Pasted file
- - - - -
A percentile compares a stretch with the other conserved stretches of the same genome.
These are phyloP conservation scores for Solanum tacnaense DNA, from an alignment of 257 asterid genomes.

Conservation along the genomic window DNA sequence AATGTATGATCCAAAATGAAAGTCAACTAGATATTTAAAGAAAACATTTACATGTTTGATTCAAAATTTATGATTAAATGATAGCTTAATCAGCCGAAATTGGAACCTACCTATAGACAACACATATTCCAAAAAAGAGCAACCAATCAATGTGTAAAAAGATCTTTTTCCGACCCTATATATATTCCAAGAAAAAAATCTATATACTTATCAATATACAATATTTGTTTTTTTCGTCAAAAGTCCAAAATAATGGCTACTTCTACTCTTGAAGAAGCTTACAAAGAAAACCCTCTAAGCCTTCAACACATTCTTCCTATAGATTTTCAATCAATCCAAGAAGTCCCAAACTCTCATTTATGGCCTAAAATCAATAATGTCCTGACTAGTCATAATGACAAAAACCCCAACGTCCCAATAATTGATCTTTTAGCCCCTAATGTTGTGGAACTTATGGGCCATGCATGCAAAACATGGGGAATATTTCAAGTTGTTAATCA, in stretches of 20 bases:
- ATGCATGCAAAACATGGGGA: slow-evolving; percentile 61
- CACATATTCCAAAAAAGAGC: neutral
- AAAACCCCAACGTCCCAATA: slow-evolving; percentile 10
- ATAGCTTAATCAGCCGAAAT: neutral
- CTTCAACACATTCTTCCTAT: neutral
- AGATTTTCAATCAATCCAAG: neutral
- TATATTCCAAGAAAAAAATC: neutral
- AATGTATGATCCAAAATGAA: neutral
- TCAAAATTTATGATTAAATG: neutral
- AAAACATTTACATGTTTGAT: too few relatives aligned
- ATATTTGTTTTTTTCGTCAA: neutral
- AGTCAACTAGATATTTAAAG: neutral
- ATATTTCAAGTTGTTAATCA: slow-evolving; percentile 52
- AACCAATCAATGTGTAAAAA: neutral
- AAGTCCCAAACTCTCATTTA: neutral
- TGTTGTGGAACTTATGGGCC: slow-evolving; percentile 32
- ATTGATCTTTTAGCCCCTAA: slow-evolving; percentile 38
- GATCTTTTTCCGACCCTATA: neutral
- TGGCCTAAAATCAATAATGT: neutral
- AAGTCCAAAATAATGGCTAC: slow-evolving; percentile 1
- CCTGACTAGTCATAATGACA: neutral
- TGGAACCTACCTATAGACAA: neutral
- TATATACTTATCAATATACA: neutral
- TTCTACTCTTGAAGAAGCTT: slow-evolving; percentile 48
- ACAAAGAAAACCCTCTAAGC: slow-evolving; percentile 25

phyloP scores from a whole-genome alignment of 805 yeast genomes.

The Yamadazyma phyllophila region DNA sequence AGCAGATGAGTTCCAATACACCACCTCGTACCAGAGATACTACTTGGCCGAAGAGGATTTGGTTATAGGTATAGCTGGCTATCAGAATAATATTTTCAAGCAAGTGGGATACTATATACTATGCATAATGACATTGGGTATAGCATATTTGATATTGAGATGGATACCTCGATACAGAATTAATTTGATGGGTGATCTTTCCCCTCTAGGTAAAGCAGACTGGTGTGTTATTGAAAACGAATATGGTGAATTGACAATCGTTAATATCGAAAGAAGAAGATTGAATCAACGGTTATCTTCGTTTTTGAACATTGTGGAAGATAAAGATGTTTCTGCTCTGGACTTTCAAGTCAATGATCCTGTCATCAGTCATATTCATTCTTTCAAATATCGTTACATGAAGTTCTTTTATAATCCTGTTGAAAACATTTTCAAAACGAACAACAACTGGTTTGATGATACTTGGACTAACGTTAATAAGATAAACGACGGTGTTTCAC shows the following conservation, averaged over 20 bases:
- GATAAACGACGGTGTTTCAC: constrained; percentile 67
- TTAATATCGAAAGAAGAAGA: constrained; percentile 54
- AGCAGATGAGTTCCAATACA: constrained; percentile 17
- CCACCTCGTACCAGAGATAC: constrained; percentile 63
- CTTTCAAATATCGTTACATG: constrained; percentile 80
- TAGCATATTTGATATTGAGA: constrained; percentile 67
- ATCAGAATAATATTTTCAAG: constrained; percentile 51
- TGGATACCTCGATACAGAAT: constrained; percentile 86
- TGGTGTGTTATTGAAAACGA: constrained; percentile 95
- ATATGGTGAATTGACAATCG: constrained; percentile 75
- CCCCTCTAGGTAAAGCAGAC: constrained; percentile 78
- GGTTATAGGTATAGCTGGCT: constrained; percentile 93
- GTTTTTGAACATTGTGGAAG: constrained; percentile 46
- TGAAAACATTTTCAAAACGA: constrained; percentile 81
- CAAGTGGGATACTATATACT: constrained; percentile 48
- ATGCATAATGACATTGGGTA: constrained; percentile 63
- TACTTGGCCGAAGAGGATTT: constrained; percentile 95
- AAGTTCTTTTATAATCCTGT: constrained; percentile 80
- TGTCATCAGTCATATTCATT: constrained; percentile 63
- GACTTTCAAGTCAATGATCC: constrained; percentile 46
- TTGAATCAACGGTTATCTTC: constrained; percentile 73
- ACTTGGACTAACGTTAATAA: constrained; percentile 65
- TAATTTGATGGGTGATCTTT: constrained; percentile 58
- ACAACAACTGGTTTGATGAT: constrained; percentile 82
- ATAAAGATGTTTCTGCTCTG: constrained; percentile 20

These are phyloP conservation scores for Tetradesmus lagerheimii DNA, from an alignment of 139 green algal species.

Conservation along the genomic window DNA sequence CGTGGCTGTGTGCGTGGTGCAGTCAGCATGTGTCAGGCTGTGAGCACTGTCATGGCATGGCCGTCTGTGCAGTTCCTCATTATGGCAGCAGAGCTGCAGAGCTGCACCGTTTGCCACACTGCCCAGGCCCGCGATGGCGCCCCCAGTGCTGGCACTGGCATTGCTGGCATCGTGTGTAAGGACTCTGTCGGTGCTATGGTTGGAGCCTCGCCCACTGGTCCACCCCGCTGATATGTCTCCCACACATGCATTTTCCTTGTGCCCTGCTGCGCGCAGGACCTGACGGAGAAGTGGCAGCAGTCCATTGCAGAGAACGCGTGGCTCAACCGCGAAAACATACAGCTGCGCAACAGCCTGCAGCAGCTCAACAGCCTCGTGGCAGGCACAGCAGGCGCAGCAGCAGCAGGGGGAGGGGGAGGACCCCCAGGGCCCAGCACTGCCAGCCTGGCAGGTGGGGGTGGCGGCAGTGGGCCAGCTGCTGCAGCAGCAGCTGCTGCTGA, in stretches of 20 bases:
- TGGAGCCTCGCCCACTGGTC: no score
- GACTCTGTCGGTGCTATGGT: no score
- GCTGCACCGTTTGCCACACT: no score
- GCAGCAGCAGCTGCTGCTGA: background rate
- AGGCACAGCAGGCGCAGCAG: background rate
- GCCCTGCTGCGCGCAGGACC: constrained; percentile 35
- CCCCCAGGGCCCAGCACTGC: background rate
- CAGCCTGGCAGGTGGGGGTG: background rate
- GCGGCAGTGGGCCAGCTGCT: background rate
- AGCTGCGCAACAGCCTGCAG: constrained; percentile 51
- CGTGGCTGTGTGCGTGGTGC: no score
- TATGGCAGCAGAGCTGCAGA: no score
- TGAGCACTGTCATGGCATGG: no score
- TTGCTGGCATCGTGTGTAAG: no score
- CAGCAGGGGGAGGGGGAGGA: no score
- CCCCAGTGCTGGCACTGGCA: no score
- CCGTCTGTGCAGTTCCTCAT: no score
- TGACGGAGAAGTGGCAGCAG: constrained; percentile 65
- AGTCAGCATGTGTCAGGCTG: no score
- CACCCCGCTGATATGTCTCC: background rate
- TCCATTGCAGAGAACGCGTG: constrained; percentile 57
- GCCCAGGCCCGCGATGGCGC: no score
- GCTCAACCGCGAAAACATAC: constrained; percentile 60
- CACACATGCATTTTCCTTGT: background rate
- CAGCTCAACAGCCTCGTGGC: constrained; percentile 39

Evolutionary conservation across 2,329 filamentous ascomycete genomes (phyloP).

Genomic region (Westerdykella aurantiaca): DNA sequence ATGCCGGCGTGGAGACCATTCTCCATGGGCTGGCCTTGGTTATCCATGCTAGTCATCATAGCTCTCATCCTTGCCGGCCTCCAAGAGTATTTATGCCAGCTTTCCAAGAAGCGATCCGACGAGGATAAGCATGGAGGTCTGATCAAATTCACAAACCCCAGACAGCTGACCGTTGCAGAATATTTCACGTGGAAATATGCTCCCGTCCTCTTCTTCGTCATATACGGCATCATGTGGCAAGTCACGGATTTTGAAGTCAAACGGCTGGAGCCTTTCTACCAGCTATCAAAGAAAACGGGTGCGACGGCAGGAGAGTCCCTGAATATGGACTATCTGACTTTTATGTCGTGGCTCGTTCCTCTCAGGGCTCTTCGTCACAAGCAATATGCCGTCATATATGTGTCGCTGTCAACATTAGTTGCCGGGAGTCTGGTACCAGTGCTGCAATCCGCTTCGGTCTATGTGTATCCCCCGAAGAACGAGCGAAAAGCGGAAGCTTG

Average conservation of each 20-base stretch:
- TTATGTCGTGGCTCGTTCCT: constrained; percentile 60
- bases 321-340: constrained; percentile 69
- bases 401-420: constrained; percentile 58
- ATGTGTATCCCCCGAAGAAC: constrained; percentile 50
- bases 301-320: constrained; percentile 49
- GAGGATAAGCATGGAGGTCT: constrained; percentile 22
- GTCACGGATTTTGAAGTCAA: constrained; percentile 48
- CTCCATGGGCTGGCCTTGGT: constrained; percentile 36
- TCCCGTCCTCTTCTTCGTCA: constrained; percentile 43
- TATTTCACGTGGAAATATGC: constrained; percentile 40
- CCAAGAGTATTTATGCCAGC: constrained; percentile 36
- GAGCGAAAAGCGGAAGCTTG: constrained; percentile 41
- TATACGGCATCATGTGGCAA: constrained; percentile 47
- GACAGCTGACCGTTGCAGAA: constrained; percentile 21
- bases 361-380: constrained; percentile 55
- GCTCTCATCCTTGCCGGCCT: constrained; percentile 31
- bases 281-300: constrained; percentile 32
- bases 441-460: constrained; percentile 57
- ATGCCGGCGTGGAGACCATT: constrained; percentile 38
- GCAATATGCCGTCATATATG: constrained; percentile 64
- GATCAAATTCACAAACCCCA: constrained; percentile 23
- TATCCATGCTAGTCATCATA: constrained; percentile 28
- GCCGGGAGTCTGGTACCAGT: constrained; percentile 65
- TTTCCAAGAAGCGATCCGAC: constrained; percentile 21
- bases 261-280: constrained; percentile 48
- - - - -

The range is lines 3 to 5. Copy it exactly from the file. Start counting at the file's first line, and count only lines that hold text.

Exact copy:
Conservation along the genomic window DNA sequence AATGTATGATCCAAAATGAAAGTCAACTAGATATTTAAAGAAAACATTTACATGTTTGATTCAAAATTTATGATTAAATGATAGCTTAATCAGCCGAAATTGGAACCTACCTATAGACAACACATATTCCAAAAAAGAGCAACCAATCAATGTGTAAAAAGATCTTTTTCCGACCCTATATATATTCCAAGAAAAAAATCTATATACTTATCAATATACAATATTTGTTTTTTTCGTCAAAAGTCCAAAATAATGGCTACTTCTACTCTTGAAGAAGCTTACAAAGAAAACCCTCTAAGCCTTCAACACATTCTTCCTATAGATTTTCAATCAATCCAAGAAGTCCCAAACTCTCATTTATGGCCTAAAATCAATAATGTCCTGACTAGTCATAATGACAAAAACCCCAACGTCCCAATAATTGATCTTTTAGCCCCTAATGTTGTGGAACTTATGGGCCATGCATGCAAAACATGGGGAATATTTCAAGTTGTTAATCA, in stretches of 20 bases:
- ATGCATGCAAAACATGGGGA: slow-evolving; percentile 61
- CACATATTCCAAAAAAGAGC: neutral